The mimetic ambiguities upon which Valérie Massadian's Nana teeters are grossly evident in its sure-to-irk opening sequence: As a small cluster of children look on, an aged farmer and a younger hand slaughter a pig in real time, then scorch its skin with smoldering straw for easy peeling. Photographed in an obligatorily dispassionate stationary medium shot, the killing makes us instantly aware of our own role in the film's high-raised aesthetic stakes; it's the task of the following fiction to "earn" this gambit of unpleasant (and unsimulated) naturalism in the audience's eyes, right? But then the scene hiccups. A gawky close-up of the pig's punctured jugular halts the distanced trance, and a little girl in the corner asks whether it's "paint or blood" leaking from the animal's neck. How could anyone accustomed to the cosmic frankness of farm life brandish such casual innocence? As we return to Massadian's initial wide angle, which we suddenly notice isn't quite at eye level, we're bewildered less by the graphic animal execution than by how these few salutatory moments have disrupted rather than deepened our familiarity with the film's characters.
The nonchalantly naïve girl is Nana (four-year-old Kelyna Lecomte), an impressionable yet precociously pithy youth living in a bleached-out, bucolic region of France with her agrarian grandfather (Alain Sabras) and inexplicably exhausted mother (Marie Delmas), known to us only as "Pappy" and "Maman," respectively. Two or so days pass gently over the film's running time, during the first of which Nana and "Maman" play in the thick of woods that surround their home, bathe one another in aluminum buckets, and read aloud fairy tales that require audience-participatory claps to shatter wicked spells. As elysian as it sounds, however, the delicate cinematography throughout provides the mother-daughter bond with an indecipherable restlessness; though mostly static, Massadian's camera frames the two caught within gnarled rows of unfocused trees, or through cracked, shadowy doorways suggesting an incipient spiritual rot occurring at the heart of the pastoral milieu.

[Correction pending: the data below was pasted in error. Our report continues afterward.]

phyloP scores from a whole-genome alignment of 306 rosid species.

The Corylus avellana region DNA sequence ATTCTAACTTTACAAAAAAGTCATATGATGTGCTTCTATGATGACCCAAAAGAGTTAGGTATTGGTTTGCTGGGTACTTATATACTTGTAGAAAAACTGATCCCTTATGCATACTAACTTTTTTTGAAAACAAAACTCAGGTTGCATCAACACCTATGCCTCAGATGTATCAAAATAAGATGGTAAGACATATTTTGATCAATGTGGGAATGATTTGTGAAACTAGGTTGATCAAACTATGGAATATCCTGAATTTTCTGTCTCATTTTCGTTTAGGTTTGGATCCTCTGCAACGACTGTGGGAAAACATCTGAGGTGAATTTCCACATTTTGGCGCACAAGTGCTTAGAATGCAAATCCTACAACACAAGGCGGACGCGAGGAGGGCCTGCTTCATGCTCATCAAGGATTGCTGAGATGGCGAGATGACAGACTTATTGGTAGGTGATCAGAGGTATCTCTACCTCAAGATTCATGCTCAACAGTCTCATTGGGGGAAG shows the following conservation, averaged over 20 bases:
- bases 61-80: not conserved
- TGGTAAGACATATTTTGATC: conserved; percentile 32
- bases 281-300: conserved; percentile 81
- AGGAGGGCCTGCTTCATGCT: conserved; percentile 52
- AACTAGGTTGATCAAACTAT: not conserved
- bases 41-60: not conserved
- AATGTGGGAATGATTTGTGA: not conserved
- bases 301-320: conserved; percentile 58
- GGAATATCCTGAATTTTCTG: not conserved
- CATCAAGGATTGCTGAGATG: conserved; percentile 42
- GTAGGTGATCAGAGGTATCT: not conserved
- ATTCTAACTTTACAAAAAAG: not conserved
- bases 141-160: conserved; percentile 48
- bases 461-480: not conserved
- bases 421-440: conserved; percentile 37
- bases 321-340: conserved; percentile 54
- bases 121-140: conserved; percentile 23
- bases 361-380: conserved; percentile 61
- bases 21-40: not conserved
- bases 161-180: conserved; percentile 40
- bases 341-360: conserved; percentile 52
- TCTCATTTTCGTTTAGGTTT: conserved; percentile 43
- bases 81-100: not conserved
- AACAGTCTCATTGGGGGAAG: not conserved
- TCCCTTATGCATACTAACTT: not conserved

Sure enough, the next morning Nana is forced by undisclosed factors to undergo her daily ritual by herself, and once again the film hiccups: The girl swears loudly as she tends to a calendar, nearly keels over while gathering sticks for a fire, and later builds a funeral pyre for a dead rabbit she stumbles upon in a nearby trap. This last, learned rite furthermore becomes the only manner in which Nana can confront loss, and after its eventual, tertiary iteration (the details of which I won't spoil), we question whether Nana's unreliable POV has been controlling the quietly uncanny story all along.
This representational vagueness, which evokes the "gotcha!" slipperiness of it's-all-a-dream twist endings without stooping to their abrupt and mechanistic dissolution of all unanswered questions, is contradictorily both Nana's most indelible asset and its most apparent handicap. Without the anxiety-provoking, if recondite, tone, the film would be a series of merely academic swipes between obvious dichotomies: between life and death (Nana's surrounded with the springy tails of live piglets as soon as the opening execution is complete), between water and earth (Nana and "Maman" sleep on the ground after spraying bottled water in one another's faces for a lark), and, ultimately, between the concrete and the psychological—or possibly even phantasmic.
But the movie's meta-cinematic "think piece"-ness is redeemed by the slinky symmetries Massadian draws between her own auteur-ship and her protagonist's role in the narrative. Just as we wonder whether Nana's headspace is manipulating the film's scope (though a few shots without her are smartly included to cast doubt), we're left guessing as to how much of Massadian's frequently stark realism has been fabricated. The tension between what appears to be appropriated reportage and what might as well be hallucination becomes a Gordian knot, filling us with dread. By the time even cows sauntering lazily into the edge of the frame seem to have been cued, we've been subsumed fully into the core of Nana's wicked premise—which, like a synthesis of Jean Rouch and Stanley Kubrick, induces paranoia by pointing out that the essential untrustworthiness of film is matched only by that of human nature.